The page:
It’s a grey area for me, for sure. It’s not black. I don’t dislike it – it’s exactly what it needs to be. I don’t know if a year from now if I think I was just going through some trial by fire moment and I feel great about it then, or if I will still feel weird about it. It might be my black star forever. I’m not really sure. But at the same time, we put some really good work into the album and the topics here are very personal for me.
Well, like the last two Silent Planet albums, there’s a lot of variation in the themes discussed. Even with the detail of your lyrics and how you link back to them for others to discover and learn about; showing the references and the quotes. I’m a big fan of that! But I did want to ask about a few specific tracks. The first one is ‘Northern Fires (Guernica)’, which you alluded to earlier. For those who don’t know, it’s about a Spanish town that was bombed during World War II; also acting as an inspiration for one of Picasso’s most famous paintings. While I love the track, I just find it super interesting that you put that event into a Silent Planet song.
I like to think of these apocalyptic moments in history. Ones that I feel are often over-looked but moments that tell us a lot of really interesting stuff about how the world has changed. I first learnt about the bombing of Guernica while I lived in Spain and at that moment in time, I knew I was going to write a song about it one day. The Spanish Civil War too, but also that town’s bombing. When we were in the studio in January, I even quoted Picasso in a tweet but that was about all that I hinted at.
Nice, leaving the breadcrumbs months in advance! Another song is ‘Share The Body’, dealing with the heroin and opioid crisis in America right now and how people get addicted to painkillers and then it spirals out of control from there. One of the best doco’s I’ve seen on that was actually a Netflix one titled Heroine. Have you watched that?
I’ve seen that one! That film’s woman, Jan Rader, won a prize for that. Her goal was to get more Suboxone, right? For the people in a town in West Virginia. It’s the stuff that helps stop withdrawal symptoms and reduce the high.
Yeah, that’s it! It’s important yet still harrowing stuff to watch. And I see a lot of that with the video for ‘Share The Body’, and how you’re in these old prisoner clothes being subjected to drug abuse and how you can’t escape it. With ‘Everything Was Sound’ being centred on mental health issues that you saw in others, is that the case here with this song? You’re talking about something that you’ve seen destroy other people?
Yeah, that song is like my “Panic Room” of this album. It was inspired by conversations with other people. I actually just before got a text from one young person who is 18-years-old, who is going through this stuff right now, and he said he saw the video and that he wants to talk. That song was written for that very person, as well as a few others I know who are dealing with heroin addiction and I want to bring it to light. I really want those people to be encouraged to save their lives. I think a lot of the goal of Silent Planet is to help people empathize with situations that they previously wouldn’t have. It’s not to just say “Oh that person is just an addict”, but to see them like an actual human being; that their life has meaning and to understand how they got there. We’re no different. It’s possible, and I’ve thought about this a lot, when I had my surgery and went into the studio and my depression kicked in, I had my pain pills. I could’ve easily gotten addicted. It is a hellish addiction, man. Just hellish. The video isn’t just some scare tactic either – “don’t do drugs, kids” – but to show what some people deal with and maybe as a society, we shouldn’t treat them as criminals but as actual people who are sick and need help.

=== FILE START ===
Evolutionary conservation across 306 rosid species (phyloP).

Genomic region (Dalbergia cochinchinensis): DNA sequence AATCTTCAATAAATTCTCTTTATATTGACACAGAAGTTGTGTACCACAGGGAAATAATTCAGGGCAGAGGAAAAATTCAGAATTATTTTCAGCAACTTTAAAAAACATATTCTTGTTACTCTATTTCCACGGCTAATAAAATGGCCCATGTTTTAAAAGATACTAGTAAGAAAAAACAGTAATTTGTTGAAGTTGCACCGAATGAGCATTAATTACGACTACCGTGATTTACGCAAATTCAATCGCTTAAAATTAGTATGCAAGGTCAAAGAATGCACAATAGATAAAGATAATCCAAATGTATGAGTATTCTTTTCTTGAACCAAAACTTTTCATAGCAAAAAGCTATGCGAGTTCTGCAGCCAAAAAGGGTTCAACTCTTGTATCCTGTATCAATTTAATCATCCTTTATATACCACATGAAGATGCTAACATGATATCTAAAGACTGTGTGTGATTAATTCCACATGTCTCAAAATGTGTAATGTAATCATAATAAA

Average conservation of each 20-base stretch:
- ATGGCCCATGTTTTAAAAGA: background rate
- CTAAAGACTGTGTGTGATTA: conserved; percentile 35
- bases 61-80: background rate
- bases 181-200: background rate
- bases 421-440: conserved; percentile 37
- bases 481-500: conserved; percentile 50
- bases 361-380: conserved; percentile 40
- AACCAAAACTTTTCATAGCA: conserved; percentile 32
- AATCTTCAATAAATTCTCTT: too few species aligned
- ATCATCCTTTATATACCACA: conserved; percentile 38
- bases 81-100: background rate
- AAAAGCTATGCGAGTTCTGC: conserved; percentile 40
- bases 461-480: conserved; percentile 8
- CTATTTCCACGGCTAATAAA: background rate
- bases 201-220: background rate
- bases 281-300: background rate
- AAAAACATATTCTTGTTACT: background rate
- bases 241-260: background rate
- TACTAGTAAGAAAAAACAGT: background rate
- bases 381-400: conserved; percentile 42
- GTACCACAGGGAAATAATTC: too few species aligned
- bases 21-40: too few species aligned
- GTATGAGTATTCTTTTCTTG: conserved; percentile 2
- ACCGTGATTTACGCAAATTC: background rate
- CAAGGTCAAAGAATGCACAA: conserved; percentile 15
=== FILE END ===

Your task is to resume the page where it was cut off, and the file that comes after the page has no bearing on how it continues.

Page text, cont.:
Agreed! America’s war on drugs solved nothing – it failed. It just demonized these people. Also, I feel that even Silent Planet’s mission statement of empathy and understanding comes down to how you guys even label your listeners – “Lovers” – instead of just simply calling them fans. That’s a trickle-down effect of your ethos, I find.
Absolutely! That’s the intent. I hate the word fan in the context of our band. What I mean by that is when someone says they’re a big fan I just wanna say “Well, dude, we could also just be friends”. [Laughs]. It’s not that being a fan is lame or uncool – I’m a fan of certain things myself. It’s more that when the artist wants to have a genuine connection and have it go further, why just be a fan? I say ‘Lover’ as to say we are the extent of what we love. So why not call someone a lover as what we love defines us? It’s what I literally say on ‘Vanity Of Sleep’ – “all we are is all we love”.
I love how genuine that is, Garrett. It’s not just some silly nametag for you and the band. I really like Twenty One Pilots but their fan base is called the “Skeleton Clique”, and that’s just super cringey to me.
It’s so cheesy. It’s like right out of a branding textbook, isn’t it? “Step 3: now create a name for your fan club!” God as my witness, I never thought of it as about branding our fans, though. I just read a book by a Canadian philosopher named James K. A. Smith who talked about how we’re the sum of what we love, so I started calling people that. I wasn’t gonna call them “Maggots” or anything… even though I do love Slipknot! [Laughs].